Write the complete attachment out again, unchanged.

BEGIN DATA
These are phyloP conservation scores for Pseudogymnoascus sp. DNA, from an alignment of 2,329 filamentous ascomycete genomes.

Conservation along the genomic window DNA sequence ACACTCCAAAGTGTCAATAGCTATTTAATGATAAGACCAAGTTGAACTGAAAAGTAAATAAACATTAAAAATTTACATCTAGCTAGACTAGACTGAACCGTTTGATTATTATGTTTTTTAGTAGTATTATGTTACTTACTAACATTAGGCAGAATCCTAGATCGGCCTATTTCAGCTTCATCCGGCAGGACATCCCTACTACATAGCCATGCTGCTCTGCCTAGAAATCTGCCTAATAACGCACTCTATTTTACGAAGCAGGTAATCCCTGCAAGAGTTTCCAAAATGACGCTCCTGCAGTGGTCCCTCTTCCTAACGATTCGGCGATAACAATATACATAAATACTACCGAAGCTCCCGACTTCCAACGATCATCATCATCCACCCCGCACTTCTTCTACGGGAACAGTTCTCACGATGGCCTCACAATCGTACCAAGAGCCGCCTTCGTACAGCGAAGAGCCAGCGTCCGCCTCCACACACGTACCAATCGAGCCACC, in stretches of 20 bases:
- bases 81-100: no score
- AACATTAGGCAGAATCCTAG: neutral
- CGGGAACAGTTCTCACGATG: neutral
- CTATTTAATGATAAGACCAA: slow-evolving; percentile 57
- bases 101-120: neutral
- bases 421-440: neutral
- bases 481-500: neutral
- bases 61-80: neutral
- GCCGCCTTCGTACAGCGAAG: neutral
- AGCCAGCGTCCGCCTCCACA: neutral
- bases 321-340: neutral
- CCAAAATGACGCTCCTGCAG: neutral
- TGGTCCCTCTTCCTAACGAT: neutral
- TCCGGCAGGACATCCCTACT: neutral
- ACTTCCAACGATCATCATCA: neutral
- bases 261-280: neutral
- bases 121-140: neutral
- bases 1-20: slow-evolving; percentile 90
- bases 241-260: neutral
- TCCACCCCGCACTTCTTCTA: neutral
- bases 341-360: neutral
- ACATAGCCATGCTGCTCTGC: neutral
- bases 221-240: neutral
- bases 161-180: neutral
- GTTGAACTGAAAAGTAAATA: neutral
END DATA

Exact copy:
These are phyloP conservation scores for Pseudogymnoascus sp. DNA, from an alignment of 2,329 filamentous ascomycete genomes.

Conservation along the genomic window DNA sequence ACACTCCAAAGTGTCAATAGCTATTTAATGATAAGACCAAGTTGAACTGAAAAGTAAATAAACATTAAAAATTTACATCTAGCTAGACTAGACTGAACCGTTTGATTATTATGTTTTTTAGTAGTATTATGTTACTTACTAACATTAGGCAGAATCCTAGATCGGCCTATTTCAGCTTCATCCGGCAGGACATCCCTACTACATAGCCATGCTGCTCTGCCTAGAAATCTGCCTAATAACGCACTCTATTTTACGAAGCAGGTAATCCCTGCAAGAGTTTCCAAAATGACGCTCCTGCAGTGGTCCCTCTTCCTAACGATTCGGCGATAACAATATACATAAATACTACCGAAGCTCCCGACTTCCAACGATCATCATCATCCACCCCGCACTTCTTCTACGGGAACAGTTCTCACGATGGCCTCACAATCGTACCAAGAGCCGCCTTCGTACAGCGAAGAGCCAGCGTCCGCCTCCACACACGTACCAATCGAGCCACC, in stretches of 20 bases:
- bases 81-100: no score
- AACATTAGGCAGAATCCTAG: neutral
- CGGGAACAGTTCTCACGATG: neutral
- CTATTTAATGATAAGACCAA: slow-evolving; percentile 57
- bases 101-120: neutral
- bases 421-440: neutral
- bases 481-500: neutral
- bases 61-80: neutral
- GCCGCCTTCGTACAGCGAAG: neutral
- AGCCAGCGTCCGCCTCCACA: neutral
- bases 321-340: neutral
- CCAAAATGACGCTCCTGCAG: neutral
- TGGTCCCTCTTCCTAACGAT: neutral
- TCCGGCAGGACATCCCTACT: neutral
- ACTTCCAACGATCATCATCA: neutral
- bases 261-280: neutral
- bases 121-140: neutral
- bases 1-20: slow-evolving; percentile 90
- bases 241-260: neutral
- TCCACCCCGCACTTCTTCTA: neutral
- bases 341-360: neutral
- ACATAGCCATGCTGCTCTGC: neutral
- bases 221-240: neutral
- bases 161-180: neutral
- GTTGAACTGAAAAGTAAATA: neutral